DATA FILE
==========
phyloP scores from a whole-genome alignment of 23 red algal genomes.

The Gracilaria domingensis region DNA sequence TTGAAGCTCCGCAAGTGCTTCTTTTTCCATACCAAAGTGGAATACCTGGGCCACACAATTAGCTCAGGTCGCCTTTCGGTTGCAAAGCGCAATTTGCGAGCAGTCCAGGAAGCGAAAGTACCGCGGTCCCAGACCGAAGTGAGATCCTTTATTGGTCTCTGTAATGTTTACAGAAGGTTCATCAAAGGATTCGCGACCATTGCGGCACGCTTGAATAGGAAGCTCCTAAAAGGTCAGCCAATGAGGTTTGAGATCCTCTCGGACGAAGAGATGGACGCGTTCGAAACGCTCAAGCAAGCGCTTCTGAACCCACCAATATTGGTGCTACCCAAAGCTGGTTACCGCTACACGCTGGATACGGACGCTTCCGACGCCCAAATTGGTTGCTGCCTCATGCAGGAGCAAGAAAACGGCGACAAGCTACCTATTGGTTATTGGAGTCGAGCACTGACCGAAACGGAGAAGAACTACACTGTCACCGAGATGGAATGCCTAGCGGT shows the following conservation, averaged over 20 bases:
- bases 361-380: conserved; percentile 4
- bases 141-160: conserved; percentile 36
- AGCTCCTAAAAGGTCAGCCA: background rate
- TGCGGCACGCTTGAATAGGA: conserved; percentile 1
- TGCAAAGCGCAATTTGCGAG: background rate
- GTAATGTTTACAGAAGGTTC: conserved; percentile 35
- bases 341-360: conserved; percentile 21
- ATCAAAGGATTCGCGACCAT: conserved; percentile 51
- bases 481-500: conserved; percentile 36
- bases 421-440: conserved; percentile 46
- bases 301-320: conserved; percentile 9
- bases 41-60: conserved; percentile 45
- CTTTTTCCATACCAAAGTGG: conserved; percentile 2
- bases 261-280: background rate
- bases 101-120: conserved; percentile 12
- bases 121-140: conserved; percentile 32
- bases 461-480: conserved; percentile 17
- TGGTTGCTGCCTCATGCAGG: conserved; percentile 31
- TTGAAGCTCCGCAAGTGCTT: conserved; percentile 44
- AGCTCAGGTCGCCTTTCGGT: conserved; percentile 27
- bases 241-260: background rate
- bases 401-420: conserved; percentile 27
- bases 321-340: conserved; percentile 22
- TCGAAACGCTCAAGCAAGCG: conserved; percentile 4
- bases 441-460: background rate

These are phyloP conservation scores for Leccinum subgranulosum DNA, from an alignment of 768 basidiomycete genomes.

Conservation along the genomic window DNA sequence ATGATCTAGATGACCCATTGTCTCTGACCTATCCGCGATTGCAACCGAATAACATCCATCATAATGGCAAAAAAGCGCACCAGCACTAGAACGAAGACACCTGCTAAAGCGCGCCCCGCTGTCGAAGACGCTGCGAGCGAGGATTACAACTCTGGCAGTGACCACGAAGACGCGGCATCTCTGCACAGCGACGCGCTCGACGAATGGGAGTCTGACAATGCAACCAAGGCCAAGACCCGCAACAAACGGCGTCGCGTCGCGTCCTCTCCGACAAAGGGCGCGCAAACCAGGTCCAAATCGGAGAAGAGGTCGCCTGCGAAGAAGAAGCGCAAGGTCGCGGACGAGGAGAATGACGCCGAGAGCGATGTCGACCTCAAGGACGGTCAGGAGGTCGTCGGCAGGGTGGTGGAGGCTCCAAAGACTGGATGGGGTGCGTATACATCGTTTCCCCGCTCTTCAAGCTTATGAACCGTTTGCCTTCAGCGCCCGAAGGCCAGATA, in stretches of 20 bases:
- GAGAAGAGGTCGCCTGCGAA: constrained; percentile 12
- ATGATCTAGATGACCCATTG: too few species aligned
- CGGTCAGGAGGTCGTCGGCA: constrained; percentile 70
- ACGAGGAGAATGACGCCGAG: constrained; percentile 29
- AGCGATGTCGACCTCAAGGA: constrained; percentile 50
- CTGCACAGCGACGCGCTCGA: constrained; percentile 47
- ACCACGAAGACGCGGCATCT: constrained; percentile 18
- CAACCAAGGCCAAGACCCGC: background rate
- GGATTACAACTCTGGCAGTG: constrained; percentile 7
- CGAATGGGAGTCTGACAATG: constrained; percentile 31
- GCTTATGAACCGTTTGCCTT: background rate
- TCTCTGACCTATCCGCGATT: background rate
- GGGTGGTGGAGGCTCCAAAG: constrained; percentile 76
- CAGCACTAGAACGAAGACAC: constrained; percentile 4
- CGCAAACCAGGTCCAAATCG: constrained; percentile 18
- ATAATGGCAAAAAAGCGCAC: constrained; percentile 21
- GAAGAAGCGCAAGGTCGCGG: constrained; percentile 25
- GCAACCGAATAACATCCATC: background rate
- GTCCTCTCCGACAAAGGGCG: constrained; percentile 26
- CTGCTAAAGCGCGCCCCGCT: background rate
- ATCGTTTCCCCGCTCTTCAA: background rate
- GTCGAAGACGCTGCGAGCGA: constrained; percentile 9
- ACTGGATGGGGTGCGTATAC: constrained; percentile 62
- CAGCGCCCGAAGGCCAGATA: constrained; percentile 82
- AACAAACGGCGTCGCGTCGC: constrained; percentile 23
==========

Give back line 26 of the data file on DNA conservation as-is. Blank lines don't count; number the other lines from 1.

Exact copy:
- TCGAAACGCTCAAGCAAGCG: conserved; percentile 4